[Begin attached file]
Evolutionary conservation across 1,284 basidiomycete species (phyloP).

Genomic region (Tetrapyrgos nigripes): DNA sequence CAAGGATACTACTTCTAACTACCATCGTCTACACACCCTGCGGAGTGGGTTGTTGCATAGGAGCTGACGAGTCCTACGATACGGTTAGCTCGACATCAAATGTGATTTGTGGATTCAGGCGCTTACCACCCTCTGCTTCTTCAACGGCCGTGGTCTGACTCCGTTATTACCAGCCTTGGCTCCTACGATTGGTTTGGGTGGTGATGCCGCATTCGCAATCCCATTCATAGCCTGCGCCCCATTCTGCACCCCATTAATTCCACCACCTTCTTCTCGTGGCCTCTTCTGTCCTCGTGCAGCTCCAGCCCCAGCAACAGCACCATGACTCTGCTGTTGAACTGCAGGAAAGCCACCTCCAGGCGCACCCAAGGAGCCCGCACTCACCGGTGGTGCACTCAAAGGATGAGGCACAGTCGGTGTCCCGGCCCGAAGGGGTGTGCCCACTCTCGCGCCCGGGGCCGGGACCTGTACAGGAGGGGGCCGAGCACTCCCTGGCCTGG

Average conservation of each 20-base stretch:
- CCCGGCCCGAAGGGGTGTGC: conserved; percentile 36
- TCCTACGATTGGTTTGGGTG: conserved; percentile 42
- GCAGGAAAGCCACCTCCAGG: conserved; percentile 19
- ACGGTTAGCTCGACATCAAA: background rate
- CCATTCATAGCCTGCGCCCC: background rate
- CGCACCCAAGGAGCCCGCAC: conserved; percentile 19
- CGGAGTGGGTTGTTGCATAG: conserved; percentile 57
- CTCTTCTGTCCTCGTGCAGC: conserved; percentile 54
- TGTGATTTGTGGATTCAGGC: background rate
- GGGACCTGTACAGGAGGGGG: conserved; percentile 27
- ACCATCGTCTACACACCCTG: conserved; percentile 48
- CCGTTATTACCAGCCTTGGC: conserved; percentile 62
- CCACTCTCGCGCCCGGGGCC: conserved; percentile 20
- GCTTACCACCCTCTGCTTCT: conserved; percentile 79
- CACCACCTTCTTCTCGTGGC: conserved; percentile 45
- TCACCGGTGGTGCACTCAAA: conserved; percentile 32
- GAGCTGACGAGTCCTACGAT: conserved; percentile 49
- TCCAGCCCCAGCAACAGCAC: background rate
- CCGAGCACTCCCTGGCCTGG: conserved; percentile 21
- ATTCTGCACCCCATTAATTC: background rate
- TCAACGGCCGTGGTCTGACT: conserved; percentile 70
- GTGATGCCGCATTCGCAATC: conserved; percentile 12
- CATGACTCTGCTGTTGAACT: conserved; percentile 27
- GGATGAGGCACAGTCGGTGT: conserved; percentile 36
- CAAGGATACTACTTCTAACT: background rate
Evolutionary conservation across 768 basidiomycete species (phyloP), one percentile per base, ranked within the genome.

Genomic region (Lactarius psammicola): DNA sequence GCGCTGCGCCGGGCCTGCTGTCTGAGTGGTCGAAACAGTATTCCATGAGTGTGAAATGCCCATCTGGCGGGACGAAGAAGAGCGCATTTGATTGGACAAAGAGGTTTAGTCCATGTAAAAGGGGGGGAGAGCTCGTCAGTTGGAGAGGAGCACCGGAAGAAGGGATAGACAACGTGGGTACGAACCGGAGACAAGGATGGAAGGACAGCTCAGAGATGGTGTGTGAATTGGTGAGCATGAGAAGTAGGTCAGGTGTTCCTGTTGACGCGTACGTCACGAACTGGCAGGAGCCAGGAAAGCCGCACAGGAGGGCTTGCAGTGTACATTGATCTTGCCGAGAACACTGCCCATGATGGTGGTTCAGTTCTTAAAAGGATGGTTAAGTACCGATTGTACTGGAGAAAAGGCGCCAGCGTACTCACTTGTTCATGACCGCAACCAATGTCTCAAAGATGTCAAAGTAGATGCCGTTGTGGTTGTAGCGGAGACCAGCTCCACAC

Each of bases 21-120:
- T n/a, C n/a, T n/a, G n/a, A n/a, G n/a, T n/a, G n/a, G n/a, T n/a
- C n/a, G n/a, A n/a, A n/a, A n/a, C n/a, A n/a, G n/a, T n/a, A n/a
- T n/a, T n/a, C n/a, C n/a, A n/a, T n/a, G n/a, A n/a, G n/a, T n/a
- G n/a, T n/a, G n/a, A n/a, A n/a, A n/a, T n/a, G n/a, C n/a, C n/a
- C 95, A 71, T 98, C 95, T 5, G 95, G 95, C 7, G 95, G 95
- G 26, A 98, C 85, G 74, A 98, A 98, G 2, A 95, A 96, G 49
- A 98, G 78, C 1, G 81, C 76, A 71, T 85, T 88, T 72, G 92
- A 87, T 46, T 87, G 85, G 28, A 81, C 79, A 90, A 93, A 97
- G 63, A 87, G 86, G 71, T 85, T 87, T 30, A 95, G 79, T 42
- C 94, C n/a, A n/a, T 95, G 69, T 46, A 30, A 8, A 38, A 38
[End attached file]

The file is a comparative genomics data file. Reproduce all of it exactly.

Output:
Evolutionary conservation across 1,284 basidiomycete species (phyloP).

Genomic region (Tetrapyrgos nigripes): DNA sequence CAAGGATACTACTTCTAACTACCATCGTCTACACACCCTGCGGAGTGGGTTGTTGCATAGGAGCTGACGAGTCCTACGATACGGTTAGCTCGACATCAAATGTGATTTGTGGATTCAGGCGCTTACCACCCTCTGCTTCTTCAACGGCCGTGGTCTGACTCCGTTATTACCAGCCTTGGCTCCTACGATTGGTTTGGGTGGTGATGCCGCATTCGCAATCCCATTCATAGCCTGCGCCCCATTCTGCACCCCATTAATTCCACCACCTTCTTCTCGTGGCCTCTTCTGTCCTCGTGCAGCTCCAGCCCCAGCAACAGCACCATGACTCTGCTGTTGAACTGCAGGAAAGCCACCTCCAGGCGCACCCAAGGAGCCCGCACTCACCGGTGGTGCACTCAAAGGATGAGGCACAGTCGGTGTCCCGGCCCGAAGGGGTGTGCCCACTCTCGCGCCCGGGGCCGGGACCTGTACAGGAGGGGGCCGAGCACTCCCTGGCCTGG

Average conservation of each 20-base stretch:
- CCCGGCCCGAAGGGGTGTGC: conserved; percentile 36
- TCCTACGATTGGTTTGGGTG: conserved; percentile 42
- GCAGGAAAGCCACCTCCAGG: conserved; percentile 19
- ACGGTTAGCTCGACATCAAA: background rate
- CCATTCATAGCCTGCGCCCC: background rate
- CGCACCCAAGGAGCCCGCAC: conserved; percentile 19
- CGGAGTGGGTTGTTGCATAG: conserved; percentile 57
- CTCTTCTGTCCTCGTGCAGC: conserved; percentile 54
- TGTGATTTGTGGATTCAGGC: background rate
- GGGACCTGTACAGGAGGGGG: conserved; percentile 27
- ACCATCGTCTACACACCCTG: conserved; percentile 48
- CCGTTATTACCAGCCTTGGC: conserved; percentile 62
- CCACTCTCGCGCCCGGGGCC: conserved; percentile 20
- GCTTACCACCCTCTGCTTCT: conserved; percentile 79
- CACCACCTTCTTCTCGTGGC: conserved; percentile 45
- TCACCGGTGGTGCACTCAAA: conserved; percentile 32
- GAGCTGACGAGTCCTACGAT: conserved; percentile 49
- TCCAGCCCCAGCAACAGCAC: background rate
- CCGAGCACTCCCTGGCCTGG: conserved; percentile 21
- ATTCTGCACCCCATTAATTC: background rate
- TCAACGGCCGTGGTCTGACT: conserved; percentile 70
- GTGATGCCGCATTCGCAATC: conserved; percentile 12
- CATGACTCTGCTGTTGAACT: conserved; percentile 27
- GGATGAGGCACAGTCGGTGT: conserved; percentile 36
- CAAGGATACTACTTCTAACT: background rate
Evolutionary conservation across 768 basidiomycete species (phyloP), one percentile per base, ranked within the genome.

Genomic region (Lactarius psammicola): DNA sequence GCGCTGCGCCGGGCCTGCTGTCTGAGTGGTCGAAACAGTATTCCATGAGTGTGAAATGCCCATCTGGCGGGACGAAGAAGAGCGCATTTGATTGGACAAAGAGGTTTAGTCCATGTAAAAGGGGGGGAGAGCTCGTCAGTTGGAGAGGAGCACCGGAAGAAGGGATAGACAACGTGGGTACGAACCGGAGACAAGGATGGAAGGACAGCTCAGAGATGGTGTGTGAATTGGTGAGCATGAGAAGTAGGTCAGGTGTTCCTGTTGACGCGTACGTCACGAACTGGCAGGAGCCAGGAAAGCCGCACAGGAGGGCTTGCAGTGTACATTGATCTTGCCGAGAACACTGCCCATGATGGTGGTTCAGTTCTTAAAAGGATGGTTAAGTACCGATTGTACTGGAGAAAAGGCGCCAGCGTACTCACTTGTTCATGACCGCAACCAATGTCTCAAAGATGTCAAAGTAGATGCCGTTGTGGTTGTAGCGGAGACCAGCTCCACAC

Each of bases 21-120:
- T n/a, C n/a, T n/a, G n/a, A n/a, G n/a, T n/a, G n/a, G n/a, T n/a
- C n/a, G n/a, A n/a, A n/a, A n/a, C n/a, A n/a, G n/a, T n/a, A n/a
- T n/a, T n/a, C n/a, C n/a, A n/a, T n/a, G n/a, A n/a, G n/a, T n/a
- G n/a, T n/a, G n/a, A n/a, A n/a, A n/a, T n/a, G n/a, C n/a, C n/a
- C 95, A 71, T 98, C 95, T 5, G 95, G 95, C 7, G 95, G 95
- G 26, A 98, C 85, G 74, A 98, A 98, G 2, A 95, A 96, G 49
- A 98, G 78, C 1, G 81, C 76, A 71, T 85, T 88, T 72, G 92
- A 87, T 46, T 87, G 85, G 28, A 81, C 79, A 90, A 93, A 97
- G 63, A 87, G 86, G 71, T 85, T 87, T 30, A 95, G 79, T 42
- C 94, C n/a, A n/a, T 95, G 69, T 46, A 30, A 8, A 38, A 38